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A Runaway Brig; Or, An Accidental Cruise

James Otis

  Produced by David Garcia, David K. Park and the OnlineDistributed Proofreading Team at (Thisfile was produced from images generously made availableby The Kentuckiana Digital Library)

  Harry pointed seaward, toward the brigantine, movingthrough the water slowly.--(See page 9.)]



  An Accidental Cruise.


  _Author of_

  "The Castaways," "Toby Tyler," "Mr. Stubbs' Brother," "Left Behind," "Raising the Pearl," "Silent Pete," etc., etc.








  "I'm going down to the beach to find Jim Libby. If you'll come alongwe'll have a prime sail; and most likely this is the last chance weshall have to go out with him, for his vessel leaves in the morning."

  "How can I go when I've got to mind this young one all the forenoon just'cause the nurse must go an' have a sick headache? I don't believe shefeels half as bad as I do!" And Walter Morse looked mournfully out overthe blue waters with but little care for his baby sister, who wasalready toddling dangerously near the long flight of steps leading fromthe veranda of the large summer hotel.

  "Can't you coax off for a couple of hours?" the first speaker, HarryVandyne, asked.

  "It's no use. Mother has gone to ride, and said I was to stay here untilshe came back."

  Harry started toward the beach, determined not to lose a single hour ofpleasure because of his friend's engagements; but before he had takenhalf a dozen steps a sudden, and what seemed like a very happy thought,occurred to him.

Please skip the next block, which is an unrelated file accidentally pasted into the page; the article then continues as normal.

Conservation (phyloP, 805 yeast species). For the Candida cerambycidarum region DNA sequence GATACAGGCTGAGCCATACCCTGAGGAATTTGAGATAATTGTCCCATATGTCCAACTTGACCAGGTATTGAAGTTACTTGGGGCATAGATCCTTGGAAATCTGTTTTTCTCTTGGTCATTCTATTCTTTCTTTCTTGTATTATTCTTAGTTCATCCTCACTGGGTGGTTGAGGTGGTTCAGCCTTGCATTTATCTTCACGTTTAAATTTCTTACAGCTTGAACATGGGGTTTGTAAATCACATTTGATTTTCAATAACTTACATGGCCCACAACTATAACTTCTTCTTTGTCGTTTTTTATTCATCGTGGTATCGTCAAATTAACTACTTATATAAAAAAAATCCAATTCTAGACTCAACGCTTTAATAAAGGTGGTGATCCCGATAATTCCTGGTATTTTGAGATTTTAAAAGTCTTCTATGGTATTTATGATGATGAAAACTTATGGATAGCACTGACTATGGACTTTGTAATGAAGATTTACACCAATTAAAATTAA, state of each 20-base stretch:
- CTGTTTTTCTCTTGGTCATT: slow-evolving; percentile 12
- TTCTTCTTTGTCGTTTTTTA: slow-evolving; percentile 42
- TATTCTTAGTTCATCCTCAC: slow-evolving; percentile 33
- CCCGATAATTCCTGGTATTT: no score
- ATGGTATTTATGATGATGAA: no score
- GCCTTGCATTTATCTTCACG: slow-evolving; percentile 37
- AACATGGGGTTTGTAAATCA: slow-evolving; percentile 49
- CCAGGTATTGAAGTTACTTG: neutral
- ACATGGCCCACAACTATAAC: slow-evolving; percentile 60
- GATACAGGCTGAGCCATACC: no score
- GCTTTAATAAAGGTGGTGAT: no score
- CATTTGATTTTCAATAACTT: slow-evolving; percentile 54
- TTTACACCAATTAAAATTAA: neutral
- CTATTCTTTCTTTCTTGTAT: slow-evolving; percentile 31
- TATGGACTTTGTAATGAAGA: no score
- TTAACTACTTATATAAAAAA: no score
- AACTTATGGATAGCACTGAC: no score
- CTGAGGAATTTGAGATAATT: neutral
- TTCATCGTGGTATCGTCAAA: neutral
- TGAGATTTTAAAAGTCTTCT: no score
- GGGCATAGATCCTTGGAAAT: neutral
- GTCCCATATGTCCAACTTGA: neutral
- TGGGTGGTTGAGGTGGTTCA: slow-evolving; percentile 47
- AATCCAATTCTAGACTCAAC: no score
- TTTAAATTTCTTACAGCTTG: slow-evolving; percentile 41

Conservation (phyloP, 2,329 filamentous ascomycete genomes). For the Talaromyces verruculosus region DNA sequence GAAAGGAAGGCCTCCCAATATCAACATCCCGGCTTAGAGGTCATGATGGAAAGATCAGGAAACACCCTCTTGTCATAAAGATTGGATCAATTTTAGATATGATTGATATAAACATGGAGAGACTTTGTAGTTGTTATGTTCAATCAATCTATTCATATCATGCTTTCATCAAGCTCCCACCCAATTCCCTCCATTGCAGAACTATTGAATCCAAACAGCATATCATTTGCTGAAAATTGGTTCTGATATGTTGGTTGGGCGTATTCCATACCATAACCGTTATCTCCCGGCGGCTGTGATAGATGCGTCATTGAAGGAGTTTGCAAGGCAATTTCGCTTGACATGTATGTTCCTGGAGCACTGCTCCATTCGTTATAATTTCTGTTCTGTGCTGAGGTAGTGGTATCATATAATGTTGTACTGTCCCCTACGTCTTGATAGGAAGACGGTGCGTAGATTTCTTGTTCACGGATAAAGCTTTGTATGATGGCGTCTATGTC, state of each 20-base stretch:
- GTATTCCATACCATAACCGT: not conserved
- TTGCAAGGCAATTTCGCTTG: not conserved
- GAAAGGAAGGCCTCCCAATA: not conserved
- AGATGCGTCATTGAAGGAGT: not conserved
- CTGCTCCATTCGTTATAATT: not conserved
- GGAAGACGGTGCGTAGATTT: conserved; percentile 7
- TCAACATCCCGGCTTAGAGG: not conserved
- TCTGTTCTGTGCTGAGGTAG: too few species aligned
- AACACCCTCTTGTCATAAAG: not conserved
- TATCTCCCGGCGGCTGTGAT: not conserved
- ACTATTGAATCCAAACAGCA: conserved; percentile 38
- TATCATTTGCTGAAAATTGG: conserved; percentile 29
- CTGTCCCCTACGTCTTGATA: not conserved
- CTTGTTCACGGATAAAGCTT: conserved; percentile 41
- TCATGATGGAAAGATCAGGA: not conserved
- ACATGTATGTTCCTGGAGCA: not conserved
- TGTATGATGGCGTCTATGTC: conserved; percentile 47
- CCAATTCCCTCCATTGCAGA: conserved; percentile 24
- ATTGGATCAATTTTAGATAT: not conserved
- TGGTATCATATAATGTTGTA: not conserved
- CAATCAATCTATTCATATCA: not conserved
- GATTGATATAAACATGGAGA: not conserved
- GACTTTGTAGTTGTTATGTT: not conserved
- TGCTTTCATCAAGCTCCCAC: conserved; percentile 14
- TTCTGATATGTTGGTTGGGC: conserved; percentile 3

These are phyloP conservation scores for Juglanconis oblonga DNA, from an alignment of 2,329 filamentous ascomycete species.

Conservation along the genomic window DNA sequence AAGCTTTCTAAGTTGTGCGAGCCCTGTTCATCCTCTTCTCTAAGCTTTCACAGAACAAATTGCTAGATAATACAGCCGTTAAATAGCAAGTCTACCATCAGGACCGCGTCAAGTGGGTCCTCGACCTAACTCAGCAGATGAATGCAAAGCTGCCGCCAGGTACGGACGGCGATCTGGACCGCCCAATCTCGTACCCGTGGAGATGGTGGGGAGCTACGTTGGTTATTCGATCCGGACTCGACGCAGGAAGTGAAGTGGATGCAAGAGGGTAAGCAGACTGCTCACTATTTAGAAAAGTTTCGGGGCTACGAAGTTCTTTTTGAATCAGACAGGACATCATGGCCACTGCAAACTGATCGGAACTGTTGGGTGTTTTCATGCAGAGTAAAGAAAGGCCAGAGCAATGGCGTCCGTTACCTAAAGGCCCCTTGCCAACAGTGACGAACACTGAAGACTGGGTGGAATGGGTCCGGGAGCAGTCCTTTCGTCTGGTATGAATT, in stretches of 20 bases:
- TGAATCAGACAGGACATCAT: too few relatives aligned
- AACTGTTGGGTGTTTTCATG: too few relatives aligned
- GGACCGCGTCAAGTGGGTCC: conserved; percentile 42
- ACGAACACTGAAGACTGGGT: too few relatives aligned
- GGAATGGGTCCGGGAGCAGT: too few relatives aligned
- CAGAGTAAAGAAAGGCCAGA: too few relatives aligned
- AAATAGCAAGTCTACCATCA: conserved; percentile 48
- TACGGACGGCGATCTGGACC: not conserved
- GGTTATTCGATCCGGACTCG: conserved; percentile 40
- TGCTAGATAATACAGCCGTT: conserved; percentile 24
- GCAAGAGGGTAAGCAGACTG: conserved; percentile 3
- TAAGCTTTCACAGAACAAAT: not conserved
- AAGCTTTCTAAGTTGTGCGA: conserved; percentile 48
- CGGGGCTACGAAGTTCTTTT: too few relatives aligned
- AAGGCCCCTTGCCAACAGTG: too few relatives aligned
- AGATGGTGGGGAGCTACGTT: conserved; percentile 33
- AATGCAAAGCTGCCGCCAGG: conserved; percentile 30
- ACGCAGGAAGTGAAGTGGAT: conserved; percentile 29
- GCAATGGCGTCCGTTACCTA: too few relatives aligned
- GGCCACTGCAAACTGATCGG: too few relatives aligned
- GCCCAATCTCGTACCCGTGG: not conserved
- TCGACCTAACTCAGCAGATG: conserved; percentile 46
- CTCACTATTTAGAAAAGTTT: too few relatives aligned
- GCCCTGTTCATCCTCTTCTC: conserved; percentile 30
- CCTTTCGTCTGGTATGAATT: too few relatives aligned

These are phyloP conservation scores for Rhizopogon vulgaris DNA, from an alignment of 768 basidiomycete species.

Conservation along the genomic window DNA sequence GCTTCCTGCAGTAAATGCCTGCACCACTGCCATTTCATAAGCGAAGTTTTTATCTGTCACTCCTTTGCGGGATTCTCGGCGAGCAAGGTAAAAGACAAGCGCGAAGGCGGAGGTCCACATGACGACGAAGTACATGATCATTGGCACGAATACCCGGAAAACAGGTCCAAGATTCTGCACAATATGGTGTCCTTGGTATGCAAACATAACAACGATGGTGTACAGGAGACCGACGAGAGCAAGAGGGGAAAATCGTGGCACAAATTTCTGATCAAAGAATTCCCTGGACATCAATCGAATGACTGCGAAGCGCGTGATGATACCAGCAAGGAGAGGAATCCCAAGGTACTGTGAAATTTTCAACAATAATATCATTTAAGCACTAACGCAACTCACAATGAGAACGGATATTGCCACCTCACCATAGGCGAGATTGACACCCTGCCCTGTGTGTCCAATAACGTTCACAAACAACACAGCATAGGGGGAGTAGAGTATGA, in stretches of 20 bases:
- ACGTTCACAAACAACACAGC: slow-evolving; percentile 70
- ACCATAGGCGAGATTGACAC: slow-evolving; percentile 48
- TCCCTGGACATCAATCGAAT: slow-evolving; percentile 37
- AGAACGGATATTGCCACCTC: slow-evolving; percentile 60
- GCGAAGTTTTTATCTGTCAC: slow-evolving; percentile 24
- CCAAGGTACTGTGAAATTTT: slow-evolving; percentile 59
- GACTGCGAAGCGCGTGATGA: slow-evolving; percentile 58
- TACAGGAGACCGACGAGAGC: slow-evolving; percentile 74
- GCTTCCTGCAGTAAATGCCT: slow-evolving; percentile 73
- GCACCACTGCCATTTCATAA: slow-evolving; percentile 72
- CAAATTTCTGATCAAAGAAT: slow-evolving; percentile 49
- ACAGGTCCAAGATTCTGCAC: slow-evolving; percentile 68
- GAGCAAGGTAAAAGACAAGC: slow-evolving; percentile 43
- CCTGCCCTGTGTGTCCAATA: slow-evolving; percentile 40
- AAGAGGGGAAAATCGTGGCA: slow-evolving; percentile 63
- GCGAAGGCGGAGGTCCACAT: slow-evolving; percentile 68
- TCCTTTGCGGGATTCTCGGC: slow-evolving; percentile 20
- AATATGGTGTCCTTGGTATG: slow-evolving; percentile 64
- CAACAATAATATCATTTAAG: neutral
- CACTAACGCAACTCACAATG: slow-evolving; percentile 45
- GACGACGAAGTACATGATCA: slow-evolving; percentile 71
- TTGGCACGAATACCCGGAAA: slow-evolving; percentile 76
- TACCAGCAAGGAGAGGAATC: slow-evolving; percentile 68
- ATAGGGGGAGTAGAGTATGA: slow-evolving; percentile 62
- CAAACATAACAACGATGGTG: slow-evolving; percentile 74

"I'll tell you how it can be fixed. Hire one of the other nurses to takecare of your sister till we get back. Any of them will do it for aquarter, an' we'll be home before your mother comes."

  The boys were spending the summer at the Isle of Shoals, off the NewEngland coast. Harry's father was Robert Vandyne, the well-knownship-owner of New York, and Walter's was equally prominent in thewholesale dry-goods business on Broadway. During their stay at thissummer resort they had made the acquaintance of Jim Libby, "cook'sassistant and everybody's mate" on the fishing-schooner Mary Walker, acraft which visited the Shoals once each week to supply the hotels withfresh fish.

  Jim was at liberty to follow the dictates of his own fancy several hourseach day while in port, and the boys found him ever ready to take themout sailing in the square-bowed, leaky tender belonging to the schooner.As Harry had said, this was Jim's last day on the island until the endof another cruise, and Walter was so eager to blister his hands and wethis feet once more by rowing the Sally Walker--the tender was dignifiedwith a name--around the shore that he really did not stop to considerall Harry's advice implied.

  He wanted to go on the water; Bessie would have even better care fromone of the nurses than he could give her; and it was not difficult toconvince himself that, under all the circumstances, he would bewarranted in disobeying the positive commands of his mother.

  "She didn't know Jim was going away in the morning, or I'm sure she'd'a' fixed it so's I could take one more trip in the Sally."

  "Of course she won't care," Harry said in such a decided tone thatWalter, who was more than willing to be convinced by the most flimsyargument, made his decision at once.

  "Come on; there's Mrs. Harvey's maid, and we'll ask her."